If you've simply been targeting any keyword in the hopes of gaining traffic to your site, it's time to put in the research to learn what your potential customers are searching for and how you can create valuable content that targets those keywords.
As Fitzgerald says, "Do you want to trade your time and effort chasing after leads, or do you want to spend your time and effort compounding on your inbound marketing efforts? The answer is simple. The best way to invest in a COVID world is on your online inbound marketing strategy."
Establish Trust with Customers
With job loss and an uncertain economic outlook, customers may be more reticent to spend their money. When they do, they're often doing a lot of research beforehand to ensure they are making the best choice possible. In order to capture your target audience, you need to market your company with honesty and truth.
Maria Tudor from ROLZO offers this tip for small business marketing: "Strengthening trust has also become more important than ever, and marketers need to reinforce transparency, safety, flexibility and convenience at every touchpoint in order to consolidate existing customer relationships and create new ones."
Offer a Loyalty Program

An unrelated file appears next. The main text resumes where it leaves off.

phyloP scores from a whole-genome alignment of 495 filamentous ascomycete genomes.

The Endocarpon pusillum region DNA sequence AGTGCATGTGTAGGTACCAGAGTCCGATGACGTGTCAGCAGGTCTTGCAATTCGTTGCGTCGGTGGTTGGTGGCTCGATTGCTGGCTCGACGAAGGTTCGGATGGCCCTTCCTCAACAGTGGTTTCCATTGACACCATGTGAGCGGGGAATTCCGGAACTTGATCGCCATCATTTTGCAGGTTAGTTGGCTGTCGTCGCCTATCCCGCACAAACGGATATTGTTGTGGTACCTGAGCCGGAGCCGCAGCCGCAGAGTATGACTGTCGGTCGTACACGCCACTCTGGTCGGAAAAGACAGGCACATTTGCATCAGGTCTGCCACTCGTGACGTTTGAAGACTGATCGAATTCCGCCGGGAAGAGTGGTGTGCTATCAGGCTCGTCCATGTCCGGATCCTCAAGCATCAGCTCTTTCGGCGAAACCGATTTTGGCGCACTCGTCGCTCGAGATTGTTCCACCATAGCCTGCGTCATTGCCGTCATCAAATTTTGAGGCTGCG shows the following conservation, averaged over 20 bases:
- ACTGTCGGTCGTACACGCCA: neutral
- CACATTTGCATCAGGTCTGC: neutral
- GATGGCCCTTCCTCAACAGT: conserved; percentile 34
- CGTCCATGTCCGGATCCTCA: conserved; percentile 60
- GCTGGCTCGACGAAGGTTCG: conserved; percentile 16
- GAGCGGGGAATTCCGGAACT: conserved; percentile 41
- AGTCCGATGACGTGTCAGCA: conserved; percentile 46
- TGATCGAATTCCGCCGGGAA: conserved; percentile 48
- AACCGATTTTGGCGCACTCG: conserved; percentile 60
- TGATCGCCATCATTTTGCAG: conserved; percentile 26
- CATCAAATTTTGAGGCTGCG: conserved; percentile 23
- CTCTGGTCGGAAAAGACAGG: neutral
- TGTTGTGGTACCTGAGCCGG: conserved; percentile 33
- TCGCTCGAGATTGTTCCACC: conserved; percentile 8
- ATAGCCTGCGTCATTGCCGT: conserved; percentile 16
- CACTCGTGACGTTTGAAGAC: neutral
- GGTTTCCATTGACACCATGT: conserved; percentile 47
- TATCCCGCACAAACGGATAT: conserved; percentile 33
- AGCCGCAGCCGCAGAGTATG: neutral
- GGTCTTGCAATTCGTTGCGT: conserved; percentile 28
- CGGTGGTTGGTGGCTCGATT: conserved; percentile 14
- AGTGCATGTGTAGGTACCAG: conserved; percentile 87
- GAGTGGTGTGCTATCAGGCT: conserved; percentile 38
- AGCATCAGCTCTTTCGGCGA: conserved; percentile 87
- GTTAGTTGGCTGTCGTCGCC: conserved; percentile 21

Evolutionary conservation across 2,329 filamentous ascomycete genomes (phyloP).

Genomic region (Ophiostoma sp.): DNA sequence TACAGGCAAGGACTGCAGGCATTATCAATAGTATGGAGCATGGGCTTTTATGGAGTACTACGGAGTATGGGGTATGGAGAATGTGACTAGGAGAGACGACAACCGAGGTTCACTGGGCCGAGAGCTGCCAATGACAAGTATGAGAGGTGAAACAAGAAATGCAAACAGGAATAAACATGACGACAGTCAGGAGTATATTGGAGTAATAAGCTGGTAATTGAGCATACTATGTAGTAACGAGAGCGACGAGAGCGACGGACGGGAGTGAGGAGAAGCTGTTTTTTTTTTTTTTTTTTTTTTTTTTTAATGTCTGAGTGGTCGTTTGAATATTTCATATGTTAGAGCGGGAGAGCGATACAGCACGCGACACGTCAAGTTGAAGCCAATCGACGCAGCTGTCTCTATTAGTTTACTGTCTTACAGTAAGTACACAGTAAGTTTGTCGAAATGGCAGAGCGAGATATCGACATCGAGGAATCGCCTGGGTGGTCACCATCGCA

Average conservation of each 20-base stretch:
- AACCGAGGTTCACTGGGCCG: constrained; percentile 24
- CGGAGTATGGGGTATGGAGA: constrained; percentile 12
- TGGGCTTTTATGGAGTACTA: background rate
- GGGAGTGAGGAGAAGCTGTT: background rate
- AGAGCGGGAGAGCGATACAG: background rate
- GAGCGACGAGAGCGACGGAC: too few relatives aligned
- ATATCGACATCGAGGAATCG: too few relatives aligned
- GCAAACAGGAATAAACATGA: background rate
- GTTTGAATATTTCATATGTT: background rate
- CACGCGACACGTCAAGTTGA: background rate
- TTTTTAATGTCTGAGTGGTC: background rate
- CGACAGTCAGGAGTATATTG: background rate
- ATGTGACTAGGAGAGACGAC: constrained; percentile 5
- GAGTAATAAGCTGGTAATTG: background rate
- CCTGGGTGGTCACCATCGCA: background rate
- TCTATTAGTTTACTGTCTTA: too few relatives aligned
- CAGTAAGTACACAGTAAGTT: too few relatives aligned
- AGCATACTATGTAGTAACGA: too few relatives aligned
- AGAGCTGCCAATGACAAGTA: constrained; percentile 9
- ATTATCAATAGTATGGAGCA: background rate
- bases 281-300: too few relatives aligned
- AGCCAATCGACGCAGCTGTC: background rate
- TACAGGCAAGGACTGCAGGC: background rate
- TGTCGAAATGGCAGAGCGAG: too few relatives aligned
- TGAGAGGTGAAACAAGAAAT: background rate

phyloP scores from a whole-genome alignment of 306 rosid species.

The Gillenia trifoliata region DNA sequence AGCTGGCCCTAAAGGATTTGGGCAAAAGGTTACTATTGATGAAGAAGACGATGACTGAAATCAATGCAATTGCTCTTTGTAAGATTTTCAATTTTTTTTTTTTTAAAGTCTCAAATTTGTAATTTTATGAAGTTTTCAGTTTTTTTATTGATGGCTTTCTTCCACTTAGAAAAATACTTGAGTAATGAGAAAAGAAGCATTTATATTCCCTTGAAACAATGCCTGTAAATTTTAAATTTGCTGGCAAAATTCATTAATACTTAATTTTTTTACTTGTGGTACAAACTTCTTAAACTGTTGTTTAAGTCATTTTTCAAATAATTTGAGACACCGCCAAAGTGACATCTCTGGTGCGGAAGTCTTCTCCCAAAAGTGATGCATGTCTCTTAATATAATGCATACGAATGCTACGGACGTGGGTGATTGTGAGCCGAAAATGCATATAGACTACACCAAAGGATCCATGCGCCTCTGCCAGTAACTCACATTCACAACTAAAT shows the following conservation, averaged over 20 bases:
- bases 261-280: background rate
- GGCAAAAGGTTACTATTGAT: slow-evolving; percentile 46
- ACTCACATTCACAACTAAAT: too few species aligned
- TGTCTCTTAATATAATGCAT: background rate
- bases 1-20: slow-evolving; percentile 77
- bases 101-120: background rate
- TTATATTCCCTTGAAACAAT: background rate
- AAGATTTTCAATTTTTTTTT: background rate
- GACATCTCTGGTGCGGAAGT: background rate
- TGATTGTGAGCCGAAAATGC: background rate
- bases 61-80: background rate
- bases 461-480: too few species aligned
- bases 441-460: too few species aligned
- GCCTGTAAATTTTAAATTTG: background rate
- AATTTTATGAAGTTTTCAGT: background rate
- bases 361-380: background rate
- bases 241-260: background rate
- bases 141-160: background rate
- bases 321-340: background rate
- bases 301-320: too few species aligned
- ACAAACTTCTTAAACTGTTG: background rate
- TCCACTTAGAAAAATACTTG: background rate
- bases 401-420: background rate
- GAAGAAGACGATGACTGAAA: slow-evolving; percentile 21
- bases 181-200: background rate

Whether it’s through flash sales, new customer discounts or holiday specials, customers want to know that they are not only benefiting from a product or service, but they are also getting it at a good deal. Smart shoppers also want to maximize the benefits offered through promos and special offers, as well as feel appreciated. One way to market your business and show customer appreciation is to offer a customer loyalty program.
Brianna Parks, who operates an elopement photography business Brianna Parks Photography, follows this idea of offering a customer reward program. “In a post-COVID world, small businesses should be rewarding loyalty by setting up loyalty programs. I personally offer all clients a discount on the next session they book with me. I've found that it increases my retention, and therefore, gives me more referrals.”
Provide Discounts or Freebies
Small business owners are not the only sector of society having a tough time as a result of the pandemic. Similar to the previous point of having a loyalty program, offering discounts and freebies can benefit your customers who may have been hit hard during the year.